PRB Announces the Publication of Study Results of the Human Fetal Estrogen Estetrol
News Jul 05, 2012
Pantarhei Bioscience (PRB) has announced the publication of study results of the human fetal estrogen Estetrol (E4) in prevention and suppression of tumor growth in an in vivo mammary tumour model.
The findings have been published in the Journal of Hormone Molecular Biology and Clinical Investigation (2012; 9(1): 95-103).
Pantarhei Bioscience is developing E4 for several Women’s Health applications amongst other hormone replacement therapy (HRT), oral contraception, osteoporosis, menstrual migraine and estrogen hormone sensitive cancers.
“Our results in the DMBA rat model for mammary tumour growth show that E4 prevents tumor initiation by DMBA and inhibits the growth of existing DMBA-induced tumors” concluded Monique Visser, PhD., principal scientist of the project and Program Director Estetrol at PRB.
Visser continued, “The rat DMBA model is a mammary tumour model and the preferred tool to assess the potential in vivo prophylactic and therapeutic effects of new drugs in breast cancer.”
She added : “One particularly striking finding was the fact that E4 was found to have an estrogen antagonistic effect on breast tumour tissue, especially surprising since other estrogenic hormones used in HRT and in contraception, such as Estradiol (E2) and Ethinylestradiol (EE), are known to have a stimulatory effect on breast cancer growth”.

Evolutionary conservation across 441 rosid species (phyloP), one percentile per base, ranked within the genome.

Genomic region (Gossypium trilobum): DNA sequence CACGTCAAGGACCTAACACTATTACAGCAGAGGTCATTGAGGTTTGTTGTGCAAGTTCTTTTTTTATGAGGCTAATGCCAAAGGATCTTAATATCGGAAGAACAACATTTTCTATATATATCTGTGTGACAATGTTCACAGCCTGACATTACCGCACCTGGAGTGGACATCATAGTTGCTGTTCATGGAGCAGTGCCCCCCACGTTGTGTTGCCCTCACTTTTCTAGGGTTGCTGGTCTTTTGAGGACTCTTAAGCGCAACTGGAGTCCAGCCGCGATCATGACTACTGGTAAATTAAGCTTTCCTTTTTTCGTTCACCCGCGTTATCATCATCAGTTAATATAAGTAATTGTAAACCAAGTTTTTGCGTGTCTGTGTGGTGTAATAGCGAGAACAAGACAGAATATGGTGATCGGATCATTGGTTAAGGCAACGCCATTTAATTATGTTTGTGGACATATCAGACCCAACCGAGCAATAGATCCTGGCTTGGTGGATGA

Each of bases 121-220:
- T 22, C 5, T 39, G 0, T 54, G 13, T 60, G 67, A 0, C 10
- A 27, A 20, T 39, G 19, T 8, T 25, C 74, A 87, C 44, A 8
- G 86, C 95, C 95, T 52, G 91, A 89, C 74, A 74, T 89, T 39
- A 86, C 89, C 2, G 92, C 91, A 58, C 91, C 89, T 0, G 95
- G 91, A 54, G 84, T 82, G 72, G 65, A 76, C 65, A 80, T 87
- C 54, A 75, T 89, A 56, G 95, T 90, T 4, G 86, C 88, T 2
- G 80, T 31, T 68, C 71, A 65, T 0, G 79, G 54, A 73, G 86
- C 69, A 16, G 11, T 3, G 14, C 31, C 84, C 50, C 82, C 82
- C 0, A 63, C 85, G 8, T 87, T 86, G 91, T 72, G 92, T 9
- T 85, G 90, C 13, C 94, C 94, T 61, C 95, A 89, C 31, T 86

Prof. Herjan Coelingh Bennink, MD, PhD., gynecologist and founder and CEO of Pantarhei Bioscience, added. “At present the first choice endocrine treatment of “breast cancer is aromatase inhibitors (AIs). However, these drugs often cause serious side effects for patients, including arthralgia (joint pain), frequent hot flushes and sweatings, interference with cognition, bone loss and fractures. This is caused by the extreme estrogen deficiency induced and up to 50% of patients discontinue treatment with AIs, especially because of arthralgia.”
He continued: “The unique properties of E4 with estrogenic effects on organs such as the vagina, the joints, bone and the brain and estrogen antagonistic effects on the breast, makes E4 potentially suitable for estrogenic add-back therapy to counteract the side effects of the AIs, without stimulating the growth of breast tumours”, explained Prof. Coelingh Bennink.
“This hypothesis will be tested now in a multi-center clinical study in women with breast cancer”.
He added: “The profile of E4 suggests that the use of E4 in oral contraception, HRT and other applications may not increase the risk of breast cancer”.